Maintaining egg production in cold weather

Discussion in 'Managing Your Flock' started by kercel, Oct 10, 2012.

  1. kercel

    kercel New Egg

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    I live a couple hours northeast of Winnipeg, Manitoba, Canada and yes it does get quite cold here in the winter. I just finished my coop build and it is insulated and can be heated if need be. I made sure to put in some ventilation to remove humidity from the coop and I'm pleased with how it has been working. Temperatures for the past week or so have been hovering around 0C or 32F and cooler at night. The chicks have still been wanting to go outside and scratch around. There has been no heat in the coop and the birds are fine, except that their egg production has fallen off the last few days.

    Without rehashing all the heated coop debates, how does one maintain egg production during colder temps?
     
  2. TurtlePowerTrav

    TurtlePowerTrav T.K.'s Farm

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    My Coop
    Supplement bright light so they have 14-16 hours of total light.
     
  3. donrae

    donrae Hopelessly Addicted Premium Member

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    It's not the temp that causes them to slow or quit laying, it's the amount of light they get a day. Supplement a little light and they'll usually keep laying, depending of course on the breed and each bird. If they're first year birds, mine usually lay right through the winter with no lighting. I give my second year and older birds a break and let them quit laying over the winter, so I don't light at all.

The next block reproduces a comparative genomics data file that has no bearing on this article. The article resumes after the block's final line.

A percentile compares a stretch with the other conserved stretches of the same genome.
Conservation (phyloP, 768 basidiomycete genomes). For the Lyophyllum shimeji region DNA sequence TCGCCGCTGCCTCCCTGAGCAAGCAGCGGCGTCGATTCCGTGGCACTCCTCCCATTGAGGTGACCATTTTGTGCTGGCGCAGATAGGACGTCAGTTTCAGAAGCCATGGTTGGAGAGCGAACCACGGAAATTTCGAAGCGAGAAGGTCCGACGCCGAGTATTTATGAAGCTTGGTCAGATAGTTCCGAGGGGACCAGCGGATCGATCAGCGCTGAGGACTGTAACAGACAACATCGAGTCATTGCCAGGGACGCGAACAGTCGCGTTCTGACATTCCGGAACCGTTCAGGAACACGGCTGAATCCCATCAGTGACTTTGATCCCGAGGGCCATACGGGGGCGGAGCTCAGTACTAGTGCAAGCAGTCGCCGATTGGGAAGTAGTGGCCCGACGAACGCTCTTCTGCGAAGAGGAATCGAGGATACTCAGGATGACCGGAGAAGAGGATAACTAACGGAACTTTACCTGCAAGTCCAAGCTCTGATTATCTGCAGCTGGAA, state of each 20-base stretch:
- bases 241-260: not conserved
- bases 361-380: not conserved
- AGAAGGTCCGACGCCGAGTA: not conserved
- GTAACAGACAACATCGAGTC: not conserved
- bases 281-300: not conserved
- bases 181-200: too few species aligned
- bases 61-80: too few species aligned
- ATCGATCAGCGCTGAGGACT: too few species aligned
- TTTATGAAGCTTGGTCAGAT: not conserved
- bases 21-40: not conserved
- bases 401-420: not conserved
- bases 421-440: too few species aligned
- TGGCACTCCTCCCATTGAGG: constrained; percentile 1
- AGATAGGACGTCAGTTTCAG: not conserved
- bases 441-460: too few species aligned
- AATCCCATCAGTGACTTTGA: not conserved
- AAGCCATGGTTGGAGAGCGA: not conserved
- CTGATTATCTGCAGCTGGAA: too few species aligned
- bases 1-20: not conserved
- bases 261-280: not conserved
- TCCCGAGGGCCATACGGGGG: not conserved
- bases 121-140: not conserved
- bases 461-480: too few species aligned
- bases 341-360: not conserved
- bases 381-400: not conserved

4. kercel

    kercel New Egg

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    Will any light bulb do or are there special lights that are required?

    Also, i have an assortment of white leghorns and brown ISA's and a couple of Delaware's all about 10 months old.
     
  5. PGRanch

    PGRanch Chillin' With My Peeps

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    I want to supplement light but I am so afraid of a fire in my barn. Its 30 years old and very dry.
     
  6. JackE

    JackE Chillin' With My Peeps

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    Some people recommend a light to extend the daylight hrs a bit. What I did, to make up for lower egg production in the winter months, was to get more chickens. That way, I get enough eggs for the winter, and the chickens can take it easy and lay eggs as they want.
    Jack
     
  7. Cierra

    Cierra Out Of The Brooder

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  8. kercel

    kercel New Egg

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    Thank you very much for posting about the rough service light bulbs!

    It was only this afternoon that I finished wiring in some lighting in my new coop. On my trip to the hardware store this morning I picked up some 75w Sylvania Rough Service bulbs and had placed them in the sockets. I programmed the timer for the lights to come on at 5:30am tomorrow morning. Now, thanks to your post the bulbs have been changed out with a clear glass bulbs. I took a look at the packaging for the bulbs and there was no mention of them being harmful to birds and no mention of being Teflon coated.

    The girls thank you, and so do I.
     
  9. Cindy in PA

    Cindy in PA Overrun With Chickens

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    You don't have to use a certain bulb. Just a normal 40 watt bulb will be enough light in an 8 by 8 coop. You have already been advised not to use the coated bulbs. I understand one brand of bulb has a warning & the GE I think does not.
     
  10. Cierra

    Cierra Out Of The Brooder

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    Whew, I'm glad you went with the standard bulbs. There was a story in Mother Earth News, I guess there was a woman who lost her flock to these bulbs, and she contacted GE. GE offered to pay for the cost of her hens when they were chicks, but that's not worth much. Especially considering the time and emotional energy needed to raise a flock! But after that they started putting warning labels on some of them.
     

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